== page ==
May FOMC: Will SPY Close This Gap?

May FOMC: Will SPY Close This Gap?


may FOMC, FOMC, spy gap

The FOMC meeting has been responsible for generating some very large macro market moves. For instance, three FOMC’s ago, the December 13th meeting and Jerome Powell’s subsequent commentary sent the S&P 500 spiraling lower by more than 7.8% (peak-to-trough) over just five trading days.

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However, as we all know, the S&P 500 does not obey the rules of gravity (sorry bears). For this index, what goes down must come up. As such, the S&P would soon recover — and with the help of the next FOMC (which occurred on February 1st, 2023) the S&P 500 would soar 3.9% peak-to-trough in the 24 hours that followed the Fed meeting!

And at the most recent FOMC, on March 22nd, after a brief drop the market racked up consistent gains for the following twelve days.

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Now, with the FOMC meeting occurring in just a few hours, the stock market sits at an interesting precipice. The S&P 500 — the most commonly traded index — has been bumping up against a stiff point of resistance for months.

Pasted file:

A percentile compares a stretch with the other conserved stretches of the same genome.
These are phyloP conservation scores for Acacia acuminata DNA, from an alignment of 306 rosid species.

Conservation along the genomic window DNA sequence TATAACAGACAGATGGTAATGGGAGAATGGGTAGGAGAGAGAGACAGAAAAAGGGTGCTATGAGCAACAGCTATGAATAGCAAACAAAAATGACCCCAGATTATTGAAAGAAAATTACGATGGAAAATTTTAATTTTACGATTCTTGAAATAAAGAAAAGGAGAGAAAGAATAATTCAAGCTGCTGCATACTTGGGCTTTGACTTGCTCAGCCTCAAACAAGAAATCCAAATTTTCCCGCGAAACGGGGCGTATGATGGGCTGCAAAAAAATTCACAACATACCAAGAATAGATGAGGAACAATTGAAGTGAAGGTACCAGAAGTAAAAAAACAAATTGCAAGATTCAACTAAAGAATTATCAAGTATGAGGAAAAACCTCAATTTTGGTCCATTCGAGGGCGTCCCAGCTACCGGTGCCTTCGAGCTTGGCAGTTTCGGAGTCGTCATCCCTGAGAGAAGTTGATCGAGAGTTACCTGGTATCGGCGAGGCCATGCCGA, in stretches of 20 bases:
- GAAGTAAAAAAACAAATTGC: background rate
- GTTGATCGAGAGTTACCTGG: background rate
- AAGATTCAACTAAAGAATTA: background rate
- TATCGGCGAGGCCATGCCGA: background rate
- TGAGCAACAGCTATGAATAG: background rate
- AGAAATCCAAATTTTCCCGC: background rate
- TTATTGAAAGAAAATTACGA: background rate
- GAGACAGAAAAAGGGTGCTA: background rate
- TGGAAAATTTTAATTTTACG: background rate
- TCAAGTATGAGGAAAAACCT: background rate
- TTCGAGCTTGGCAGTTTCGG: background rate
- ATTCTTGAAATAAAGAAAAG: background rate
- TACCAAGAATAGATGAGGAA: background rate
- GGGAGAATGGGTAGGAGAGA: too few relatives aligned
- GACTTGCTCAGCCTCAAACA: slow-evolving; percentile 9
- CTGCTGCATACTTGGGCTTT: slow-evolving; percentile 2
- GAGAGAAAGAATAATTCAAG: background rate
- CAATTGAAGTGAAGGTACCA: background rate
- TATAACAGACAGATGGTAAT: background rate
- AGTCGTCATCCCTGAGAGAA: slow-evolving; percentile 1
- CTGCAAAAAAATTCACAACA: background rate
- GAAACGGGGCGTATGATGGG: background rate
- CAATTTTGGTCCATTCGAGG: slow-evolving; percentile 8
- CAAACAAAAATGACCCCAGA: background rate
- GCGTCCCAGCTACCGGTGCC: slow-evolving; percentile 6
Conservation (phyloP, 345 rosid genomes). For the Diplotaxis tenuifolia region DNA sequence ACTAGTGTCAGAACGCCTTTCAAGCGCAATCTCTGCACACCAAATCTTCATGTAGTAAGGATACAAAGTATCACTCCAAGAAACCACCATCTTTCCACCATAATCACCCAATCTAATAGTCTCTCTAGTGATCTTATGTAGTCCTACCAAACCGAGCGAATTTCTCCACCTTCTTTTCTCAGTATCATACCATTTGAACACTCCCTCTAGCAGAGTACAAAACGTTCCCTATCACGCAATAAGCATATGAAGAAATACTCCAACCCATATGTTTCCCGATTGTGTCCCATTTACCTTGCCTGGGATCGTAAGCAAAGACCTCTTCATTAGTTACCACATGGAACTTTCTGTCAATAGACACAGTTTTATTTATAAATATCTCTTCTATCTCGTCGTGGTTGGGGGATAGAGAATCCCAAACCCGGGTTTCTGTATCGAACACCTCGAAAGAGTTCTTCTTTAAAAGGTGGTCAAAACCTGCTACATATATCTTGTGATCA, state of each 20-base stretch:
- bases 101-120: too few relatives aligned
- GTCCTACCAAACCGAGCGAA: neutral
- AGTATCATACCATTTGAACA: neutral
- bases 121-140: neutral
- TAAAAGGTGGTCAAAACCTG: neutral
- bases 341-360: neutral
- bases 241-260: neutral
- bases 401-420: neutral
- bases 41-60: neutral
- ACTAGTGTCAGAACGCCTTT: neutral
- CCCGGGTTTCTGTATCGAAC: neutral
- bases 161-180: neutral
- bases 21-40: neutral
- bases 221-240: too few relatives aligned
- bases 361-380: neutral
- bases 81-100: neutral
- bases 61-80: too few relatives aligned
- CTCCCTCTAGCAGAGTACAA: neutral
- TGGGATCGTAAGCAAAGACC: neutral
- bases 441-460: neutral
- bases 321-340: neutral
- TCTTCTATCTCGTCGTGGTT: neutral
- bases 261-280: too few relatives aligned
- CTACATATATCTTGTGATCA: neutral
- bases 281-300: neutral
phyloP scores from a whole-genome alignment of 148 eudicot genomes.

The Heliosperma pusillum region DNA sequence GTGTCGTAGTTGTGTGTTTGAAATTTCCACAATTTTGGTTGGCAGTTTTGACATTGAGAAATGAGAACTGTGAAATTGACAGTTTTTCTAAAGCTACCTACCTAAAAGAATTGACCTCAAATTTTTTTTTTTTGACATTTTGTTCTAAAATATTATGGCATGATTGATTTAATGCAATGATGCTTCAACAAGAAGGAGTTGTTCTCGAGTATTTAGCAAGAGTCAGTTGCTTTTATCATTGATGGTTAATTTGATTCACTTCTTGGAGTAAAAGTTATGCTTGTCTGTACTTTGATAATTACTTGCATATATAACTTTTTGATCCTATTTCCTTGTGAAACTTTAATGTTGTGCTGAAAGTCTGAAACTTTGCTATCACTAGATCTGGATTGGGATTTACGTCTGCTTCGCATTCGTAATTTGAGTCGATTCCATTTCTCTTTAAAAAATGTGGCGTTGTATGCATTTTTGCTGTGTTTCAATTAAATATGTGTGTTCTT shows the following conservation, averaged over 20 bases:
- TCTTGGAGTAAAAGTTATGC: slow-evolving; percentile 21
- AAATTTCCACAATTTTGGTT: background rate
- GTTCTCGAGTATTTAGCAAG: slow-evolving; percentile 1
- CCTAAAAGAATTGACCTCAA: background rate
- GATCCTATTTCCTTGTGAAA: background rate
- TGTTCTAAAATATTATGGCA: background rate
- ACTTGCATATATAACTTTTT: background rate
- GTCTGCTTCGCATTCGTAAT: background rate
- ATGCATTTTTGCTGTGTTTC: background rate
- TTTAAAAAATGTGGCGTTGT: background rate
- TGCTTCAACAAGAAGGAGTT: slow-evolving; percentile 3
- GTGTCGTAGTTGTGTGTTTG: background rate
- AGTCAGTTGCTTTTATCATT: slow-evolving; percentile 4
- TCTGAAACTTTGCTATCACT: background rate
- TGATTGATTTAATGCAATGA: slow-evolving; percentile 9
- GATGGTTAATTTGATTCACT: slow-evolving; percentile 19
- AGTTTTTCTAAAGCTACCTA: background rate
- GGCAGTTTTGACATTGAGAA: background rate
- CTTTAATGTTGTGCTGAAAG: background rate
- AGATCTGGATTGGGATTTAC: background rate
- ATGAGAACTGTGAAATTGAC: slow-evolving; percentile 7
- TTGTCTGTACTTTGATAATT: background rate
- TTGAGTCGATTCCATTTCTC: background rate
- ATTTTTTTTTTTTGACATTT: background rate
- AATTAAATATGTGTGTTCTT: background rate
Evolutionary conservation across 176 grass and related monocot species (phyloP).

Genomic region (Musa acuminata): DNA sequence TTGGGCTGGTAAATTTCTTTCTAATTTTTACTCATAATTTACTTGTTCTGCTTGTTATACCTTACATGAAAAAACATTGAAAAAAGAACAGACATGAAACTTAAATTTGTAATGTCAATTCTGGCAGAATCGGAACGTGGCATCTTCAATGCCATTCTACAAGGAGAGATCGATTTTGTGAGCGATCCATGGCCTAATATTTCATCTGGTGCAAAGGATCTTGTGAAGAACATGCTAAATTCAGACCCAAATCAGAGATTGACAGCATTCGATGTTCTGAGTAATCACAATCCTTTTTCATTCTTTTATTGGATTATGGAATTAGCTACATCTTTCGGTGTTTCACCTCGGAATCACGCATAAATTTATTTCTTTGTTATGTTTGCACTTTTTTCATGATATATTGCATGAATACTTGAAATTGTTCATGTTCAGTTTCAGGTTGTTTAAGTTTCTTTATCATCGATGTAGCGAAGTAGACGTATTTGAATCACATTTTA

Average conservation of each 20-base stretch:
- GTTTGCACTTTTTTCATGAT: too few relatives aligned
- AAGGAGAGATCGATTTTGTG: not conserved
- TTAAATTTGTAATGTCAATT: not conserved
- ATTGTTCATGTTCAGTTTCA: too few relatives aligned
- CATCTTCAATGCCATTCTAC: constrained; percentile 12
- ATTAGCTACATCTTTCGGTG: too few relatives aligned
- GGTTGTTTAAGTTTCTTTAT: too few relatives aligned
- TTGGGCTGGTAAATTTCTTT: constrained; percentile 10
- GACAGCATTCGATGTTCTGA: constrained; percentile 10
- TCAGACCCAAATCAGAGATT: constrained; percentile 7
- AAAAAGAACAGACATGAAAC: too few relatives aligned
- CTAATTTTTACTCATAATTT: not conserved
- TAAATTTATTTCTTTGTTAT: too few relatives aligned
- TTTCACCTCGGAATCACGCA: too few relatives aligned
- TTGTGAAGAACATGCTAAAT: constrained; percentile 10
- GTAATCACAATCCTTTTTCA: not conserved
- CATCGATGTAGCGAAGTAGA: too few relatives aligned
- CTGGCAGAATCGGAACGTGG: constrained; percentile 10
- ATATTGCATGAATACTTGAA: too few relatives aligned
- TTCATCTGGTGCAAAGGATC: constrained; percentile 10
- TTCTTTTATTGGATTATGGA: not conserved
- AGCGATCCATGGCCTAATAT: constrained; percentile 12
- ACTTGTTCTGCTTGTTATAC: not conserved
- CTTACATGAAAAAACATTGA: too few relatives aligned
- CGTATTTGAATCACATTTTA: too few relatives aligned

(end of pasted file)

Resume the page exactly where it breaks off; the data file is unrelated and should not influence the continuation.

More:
That area of resistance, roughly at the $418 level, is directly below a wide gap in the market that has existed for a long time.

That gap’s exact unfilled area is $419.96 through $421.22, and it’s roughly 2.5% away from where we’re at now. Looking at the past three FOMC-driven moves, this is well within reason. It’s also commonly understood that gaps in the market fill 80-to-90% of the time (depending on what statistics you use).

The Bottom Line

Often, the FOMC meeting is just an excuse to drive the market in a particular direction that the technicals are already moving towards. We see this often, especially lately, when the Fed has done an excellent job at telegraphing what its next move will be. 

With the market already largely expecting another (and likely final) 25 basis point rate hike, it’s likely that all the “bad news” from the upcoming FOMC has been priced in. If that’s true, it’s possible that this gap in the S&P 500 could become a suitable short-term price target for those traders brave enough to foray into the volatility that is: trading on a Fed day.

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